The ease of direct-acting antiviral (DAA) medications for hepatitis C virus (HCV) has provided an opportunity to decentralize HCV treatment into community settings. However, the role of non-specialist clinicians in community-based pathways has received scant attention to date. This study examined barriers and enablers to expanding the role of general practitioners (GPs) in HCV treatment provision, using simple behaviour change theory as a conceptual framework. A maximum variation sample of 22 HCV treatment providers, GPs and HCV support workers participated in semi-structured interviews. Data were inductively coded, and the resulting codes deductively mapped into three principal components of behaviour change: capability, opportunity and motivation (COM-B). By this process, a number of provider- and systemic-level barriers and enablers were identified. Key barriers included the pre-treatment assessment of liver fibrosis, GP capacity and the 'speciality' of HCV care. Enablers included the simplicity of the drugs, existing GP/patient relationships and the provision of holistic care. In addition to these specific factors, the data also exposed an overarching provider understanding of 'HCV treatment' as triumvirate in nature, incorporating the assessment of liver fibrosis, the provision of holistic support and the treatment of disease. This understanding imposes a further fundamental barrier to GP-led treatment as each of these three components needs to be individually addressed. To enable sustainable models of HCV treatment provision by GPs, a pragmatic re-examination of the 'HCV treatment triumvirate' is required, and a paradigm shift from the 'refer and treat' status quo.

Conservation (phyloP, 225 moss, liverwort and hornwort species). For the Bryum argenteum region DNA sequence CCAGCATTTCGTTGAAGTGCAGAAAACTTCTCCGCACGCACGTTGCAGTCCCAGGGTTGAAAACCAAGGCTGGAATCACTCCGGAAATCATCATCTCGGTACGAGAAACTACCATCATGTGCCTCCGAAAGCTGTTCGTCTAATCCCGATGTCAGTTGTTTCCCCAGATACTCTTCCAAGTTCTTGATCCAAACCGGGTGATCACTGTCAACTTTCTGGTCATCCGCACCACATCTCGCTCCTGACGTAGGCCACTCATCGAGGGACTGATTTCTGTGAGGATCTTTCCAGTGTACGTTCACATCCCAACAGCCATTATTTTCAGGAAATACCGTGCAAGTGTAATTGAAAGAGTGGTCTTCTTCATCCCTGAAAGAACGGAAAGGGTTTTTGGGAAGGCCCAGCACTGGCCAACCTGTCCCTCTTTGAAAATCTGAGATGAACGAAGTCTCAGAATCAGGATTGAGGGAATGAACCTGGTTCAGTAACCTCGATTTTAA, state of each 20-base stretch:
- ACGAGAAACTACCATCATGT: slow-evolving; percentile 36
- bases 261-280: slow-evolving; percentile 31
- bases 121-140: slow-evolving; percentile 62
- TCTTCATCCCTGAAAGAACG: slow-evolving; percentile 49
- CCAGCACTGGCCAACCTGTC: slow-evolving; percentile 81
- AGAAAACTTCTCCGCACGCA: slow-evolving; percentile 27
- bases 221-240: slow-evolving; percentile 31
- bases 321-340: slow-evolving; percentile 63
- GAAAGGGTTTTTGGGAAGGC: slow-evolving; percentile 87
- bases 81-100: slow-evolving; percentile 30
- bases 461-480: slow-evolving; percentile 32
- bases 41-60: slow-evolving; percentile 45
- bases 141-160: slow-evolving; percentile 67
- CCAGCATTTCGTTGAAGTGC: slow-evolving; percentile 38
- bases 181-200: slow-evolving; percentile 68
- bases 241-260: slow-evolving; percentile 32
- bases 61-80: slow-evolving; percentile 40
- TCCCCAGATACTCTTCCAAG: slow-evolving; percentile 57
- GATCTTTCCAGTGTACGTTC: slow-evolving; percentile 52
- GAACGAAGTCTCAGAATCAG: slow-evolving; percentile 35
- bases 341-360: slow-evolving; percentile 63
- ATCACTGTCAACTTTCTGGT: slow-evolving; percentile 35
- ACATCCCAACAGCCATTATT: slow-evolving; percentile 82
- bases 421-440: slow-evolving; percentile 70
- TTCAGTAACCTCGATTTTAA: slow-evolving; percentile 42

- general practitioners; hepatitis C; therapeutics